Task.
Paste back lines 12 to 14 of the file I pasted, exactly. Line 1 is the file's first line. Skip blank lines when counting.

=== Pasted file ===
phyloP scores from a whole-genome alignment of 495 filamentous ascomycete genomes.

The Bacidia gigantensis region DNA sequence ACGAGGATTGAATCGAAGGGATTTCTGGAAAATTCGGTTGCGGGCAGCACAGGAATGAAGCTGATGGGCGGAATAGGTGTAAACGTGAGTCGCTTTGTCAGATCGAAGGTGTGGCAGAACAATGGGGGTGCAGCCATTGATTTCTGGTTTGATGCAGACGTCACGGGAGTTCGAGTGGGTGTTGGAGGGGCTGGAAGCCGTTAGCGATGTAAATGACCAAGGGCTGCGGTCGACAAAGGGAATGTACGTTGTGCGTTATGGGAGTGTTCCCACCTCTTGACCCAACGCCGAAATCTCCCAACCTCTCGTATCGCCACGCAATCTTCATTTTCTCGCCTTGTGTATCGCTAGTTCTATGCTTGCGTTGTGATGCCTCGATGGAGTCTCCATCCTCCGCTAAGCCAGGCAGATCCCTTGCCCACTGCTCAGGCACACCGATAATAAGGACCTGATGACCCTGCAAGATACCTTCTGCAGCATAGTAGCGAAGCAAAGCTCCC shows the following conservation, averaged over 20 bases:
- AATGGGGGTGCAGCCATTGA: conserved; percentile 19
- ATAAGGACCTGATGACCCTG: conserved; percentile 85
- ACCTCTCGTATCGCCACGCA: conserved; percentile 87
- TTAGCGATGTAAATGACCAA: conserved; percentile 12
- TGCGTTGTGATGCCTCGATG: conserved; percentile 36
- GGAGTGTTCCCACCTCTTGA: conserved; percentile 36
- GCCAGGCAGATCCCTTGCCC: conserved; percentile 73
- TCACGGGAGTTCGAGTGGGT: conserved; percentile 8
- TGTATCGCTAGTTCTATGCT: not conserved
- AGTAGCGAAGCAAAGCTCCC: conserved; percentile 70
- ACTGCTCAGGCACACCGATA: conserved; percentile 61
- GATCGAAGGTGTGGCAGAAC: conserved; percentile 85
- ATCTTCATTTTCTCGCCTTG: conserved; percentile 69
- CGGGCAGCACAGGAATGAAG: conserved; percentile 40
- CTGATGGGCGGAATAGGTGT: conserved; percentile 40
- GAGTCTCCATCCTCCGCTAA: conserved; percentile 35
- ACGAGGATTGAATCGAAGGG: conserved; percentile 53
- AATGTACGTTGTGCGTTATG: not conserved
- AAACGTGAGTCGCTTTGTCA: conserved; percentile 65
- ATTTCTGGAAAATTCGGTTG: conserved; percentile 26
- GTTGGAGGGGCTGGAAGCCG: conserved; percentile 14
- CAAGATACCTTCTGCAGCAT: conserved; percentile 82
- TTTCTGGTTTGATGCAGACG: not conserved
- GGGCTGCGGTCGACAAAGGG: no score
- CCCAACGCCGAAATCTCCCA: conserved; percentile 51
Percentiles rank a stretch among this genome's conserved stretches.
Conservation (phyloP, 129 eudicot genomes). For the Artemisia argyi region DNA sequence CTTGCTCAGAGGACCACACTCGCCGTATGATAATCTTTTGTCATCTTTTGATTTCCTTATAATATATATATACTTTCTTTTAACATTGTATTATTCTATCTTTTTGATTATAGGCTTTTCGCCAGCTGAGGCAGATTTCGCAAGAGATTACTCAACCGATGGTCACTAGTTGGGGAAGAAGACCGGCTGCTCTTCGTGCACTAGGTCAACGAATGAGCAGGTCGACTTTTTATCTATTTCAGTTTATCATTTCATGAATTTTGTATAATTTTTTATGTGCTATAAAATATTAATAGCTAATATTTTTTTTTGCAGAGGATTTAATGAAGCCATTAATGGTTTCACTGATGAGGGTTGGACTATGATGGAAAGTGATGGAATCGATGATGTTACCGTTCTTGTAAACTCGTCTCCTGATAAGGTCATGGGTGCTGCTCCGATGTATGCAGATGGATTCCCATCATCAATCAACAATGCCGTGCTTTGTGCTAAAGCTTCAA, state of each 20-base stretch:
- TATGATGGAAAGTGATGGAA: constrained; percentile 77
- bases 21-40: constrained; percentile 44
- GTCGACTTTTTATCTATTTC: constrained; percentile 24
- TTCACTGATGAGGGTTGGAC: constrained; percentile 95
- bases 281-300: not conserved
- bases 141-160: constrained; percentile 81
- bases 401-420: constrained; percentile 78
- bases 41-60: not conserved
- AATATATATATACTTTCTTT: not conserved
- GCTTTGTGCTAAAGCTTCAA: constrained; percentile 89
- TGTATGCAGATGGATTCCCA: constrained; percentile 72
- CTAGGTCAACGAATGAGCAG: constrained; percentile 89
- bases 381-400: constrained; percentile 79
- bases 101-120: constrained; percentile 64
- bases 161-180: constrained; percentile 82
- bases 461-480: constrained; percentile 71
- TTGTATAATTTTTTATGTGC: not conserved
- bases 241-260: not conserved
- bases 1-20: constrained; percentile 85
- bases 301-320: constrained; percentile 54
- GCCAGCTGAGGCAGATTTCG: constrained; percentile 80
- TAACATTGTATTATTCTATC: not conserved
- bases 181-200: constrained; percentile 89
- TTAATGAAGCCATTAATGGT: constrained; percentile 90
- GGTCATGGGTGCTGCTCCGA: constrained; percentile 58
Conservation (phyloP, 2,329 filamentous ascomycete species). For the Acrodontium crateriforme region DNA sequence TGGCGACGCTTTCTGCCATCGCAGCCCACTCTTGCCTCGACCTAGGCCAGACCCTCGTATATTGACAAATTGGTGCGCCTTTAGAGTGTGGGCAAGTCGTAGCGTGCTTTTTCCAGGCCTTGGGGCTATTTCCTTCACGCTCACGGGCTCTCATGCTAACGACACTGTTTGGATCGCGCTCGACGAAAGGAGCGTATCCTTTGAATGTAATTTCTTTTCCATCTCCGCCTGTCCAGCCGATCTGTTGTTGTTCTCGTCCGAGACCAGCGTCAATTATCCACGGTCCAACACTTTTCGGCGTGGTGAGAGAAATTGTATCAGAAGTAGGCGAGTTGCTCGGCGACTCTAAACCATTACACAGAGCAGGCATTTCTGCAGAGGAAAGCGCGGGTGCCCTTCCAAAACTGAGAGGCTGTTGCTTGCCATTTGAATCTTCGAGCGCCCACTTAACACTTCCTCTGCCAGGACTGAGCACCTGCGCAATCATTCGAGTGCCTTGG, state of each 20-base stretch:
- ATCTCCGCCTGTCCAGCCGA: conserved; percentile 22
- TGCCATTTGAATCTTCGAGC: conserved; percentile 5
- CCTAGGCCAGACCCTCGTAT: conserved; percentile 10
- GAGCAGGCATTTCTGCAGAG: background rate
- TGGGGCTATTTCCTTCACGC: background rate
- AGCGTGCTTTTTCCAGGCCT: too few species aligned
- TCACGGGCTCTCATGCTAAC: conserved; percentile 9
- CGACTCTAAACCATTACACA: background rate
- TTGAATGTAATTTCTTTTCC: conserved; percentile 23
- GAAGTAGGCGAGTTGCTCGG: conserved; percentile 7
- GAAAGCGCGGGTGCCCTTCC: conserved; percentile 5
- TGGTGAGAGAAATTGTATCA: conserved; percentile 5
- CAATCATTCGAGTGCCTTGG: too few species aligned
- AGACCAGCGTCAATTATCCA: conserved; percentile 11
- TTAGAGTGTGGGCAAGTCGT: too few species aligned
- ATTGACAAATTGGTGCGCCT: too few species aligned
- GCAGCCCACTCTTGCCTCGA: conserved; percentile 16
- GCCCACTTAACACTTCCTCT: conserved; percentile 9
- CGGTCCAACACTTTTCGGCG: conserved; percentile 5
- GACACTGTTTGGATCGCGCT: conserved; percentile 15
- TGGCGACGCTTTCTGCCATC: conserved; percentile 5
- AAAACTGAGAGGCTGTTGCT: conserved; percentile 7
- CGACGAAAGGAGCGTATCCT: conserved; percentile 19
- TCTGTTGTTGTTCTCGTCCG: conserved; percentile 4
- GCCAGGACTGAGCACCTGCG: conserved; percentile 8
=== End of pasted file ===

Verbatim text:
- AGTAGCGAAGCAAAGCTCCC: conserved; percentile 70
- ACTGCTCAGGCACACCGATA: conserved; percentile 61
- GATCGAAGGTGTGGCAGAAC: conserved; percentile 85